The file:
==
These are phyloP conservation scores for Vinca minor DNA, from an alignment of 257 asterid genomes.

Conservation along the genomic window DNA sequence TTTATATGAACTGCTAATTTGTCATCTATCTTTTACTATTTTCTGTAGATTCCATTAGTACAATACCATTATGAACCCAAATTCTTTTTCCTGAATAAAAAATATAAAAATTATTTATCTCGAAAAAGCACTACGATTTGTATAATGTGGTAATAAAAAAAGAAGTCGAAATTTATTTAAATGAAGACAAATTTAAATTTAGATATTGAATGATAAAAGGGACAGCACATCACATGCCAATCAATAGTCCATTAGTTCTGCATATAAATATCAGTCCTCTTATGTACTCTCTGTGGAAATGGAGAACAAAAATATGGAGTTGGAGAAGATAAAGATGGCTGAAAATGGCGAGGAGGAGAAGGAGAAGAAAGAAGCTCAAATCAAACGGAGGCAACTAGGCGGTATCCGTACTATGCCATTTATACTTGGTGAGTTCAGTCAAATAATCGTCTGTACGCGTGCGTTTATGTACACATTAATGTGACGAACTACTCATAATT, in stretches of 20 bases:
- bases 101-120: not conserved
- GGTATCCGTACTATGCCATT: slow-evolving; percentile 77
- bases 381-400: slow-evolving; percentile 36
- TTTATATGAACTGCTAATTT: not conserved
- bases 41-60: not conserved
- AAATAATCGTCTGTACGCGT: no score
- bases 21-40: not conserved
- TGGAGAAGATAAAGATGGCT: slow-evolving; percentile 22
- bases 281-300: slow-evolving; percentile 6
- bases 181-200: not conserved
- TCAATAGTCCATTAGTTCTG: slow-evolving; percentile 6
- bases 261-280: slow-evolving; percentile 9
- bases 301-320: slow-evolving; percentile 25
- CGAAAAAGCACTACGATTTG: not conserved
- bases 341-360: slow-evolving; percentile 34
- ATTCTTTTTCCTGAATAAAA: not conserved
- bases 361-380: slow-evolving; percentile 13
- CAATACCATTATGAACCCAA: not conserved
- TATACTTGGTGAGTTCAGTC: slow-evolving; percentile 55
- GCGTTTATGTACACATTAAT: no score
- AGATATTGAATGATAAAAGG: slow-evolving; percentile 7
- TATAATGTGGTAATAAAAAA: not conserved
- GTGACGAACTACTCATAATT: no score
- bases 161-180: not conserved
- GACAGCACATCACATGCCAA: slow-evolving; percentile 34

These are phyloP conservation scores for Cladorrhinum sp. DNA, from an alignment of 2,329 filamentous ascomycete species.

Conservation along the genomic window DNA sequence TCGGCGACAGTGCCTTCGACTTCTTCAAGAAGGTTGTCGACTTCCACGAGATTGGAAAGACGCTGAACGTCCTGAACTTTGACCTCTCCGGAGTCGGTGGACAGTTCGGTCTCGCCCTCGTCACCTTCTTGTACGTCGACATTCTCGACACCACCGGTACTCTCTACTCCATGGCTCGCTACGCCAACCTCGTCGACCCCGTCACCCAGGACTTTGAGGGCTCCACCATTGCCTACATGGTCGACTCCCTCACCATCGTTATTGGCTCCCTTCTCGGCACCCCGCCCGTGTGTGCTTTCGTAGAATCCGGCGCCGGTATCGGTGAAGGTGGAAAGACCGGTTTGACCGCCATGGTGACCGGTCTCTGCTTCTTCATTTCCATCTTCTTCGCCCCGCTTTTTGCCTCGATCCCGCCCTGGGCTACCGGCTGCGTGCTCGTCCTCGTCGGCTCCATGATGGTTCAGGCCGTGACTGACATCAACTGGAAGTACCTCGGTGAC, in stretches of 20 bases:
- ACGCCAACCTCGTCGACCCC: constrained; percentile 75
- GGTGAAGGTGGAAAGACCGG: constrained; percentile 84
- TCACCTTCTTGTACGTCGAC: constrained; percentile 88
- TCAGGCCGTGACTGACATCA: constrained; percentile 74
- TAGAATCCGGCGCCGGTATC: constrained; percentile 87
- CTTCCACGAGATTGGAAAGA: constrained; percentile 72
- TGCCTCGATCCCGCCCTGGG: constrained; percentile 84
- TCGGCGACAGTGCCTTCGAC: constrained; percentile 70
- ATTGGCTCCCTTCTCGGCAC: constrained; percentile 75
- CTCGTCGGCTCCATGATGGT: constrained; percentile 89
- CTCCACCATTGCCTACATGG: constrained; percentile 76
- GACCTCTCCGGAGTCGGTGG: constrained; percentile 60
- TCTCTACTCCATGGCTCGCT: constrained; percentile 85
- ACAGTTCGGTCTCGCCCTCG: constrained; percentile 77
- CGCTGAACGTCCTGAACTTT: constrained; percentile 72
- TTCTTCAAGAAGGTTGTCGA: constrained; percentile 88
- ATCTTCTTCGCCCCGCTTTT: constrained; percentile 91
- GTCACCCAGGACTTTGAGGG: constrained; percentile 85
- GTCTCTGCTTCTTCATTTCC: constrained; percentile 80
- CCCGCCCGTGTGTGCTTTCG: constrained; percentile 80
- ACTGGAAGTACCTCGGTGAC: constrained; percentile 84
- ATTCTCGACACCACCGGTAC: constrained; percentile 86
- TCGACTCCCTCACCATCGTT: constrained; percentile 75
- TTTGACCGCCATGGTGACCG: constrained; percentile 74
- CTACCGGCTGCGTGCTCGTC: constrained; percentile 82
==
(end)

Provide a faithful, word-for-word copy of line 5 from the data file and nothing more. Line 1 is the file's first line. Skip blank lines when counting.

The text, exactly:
- bases 381-400: slow-evolving; percentile 36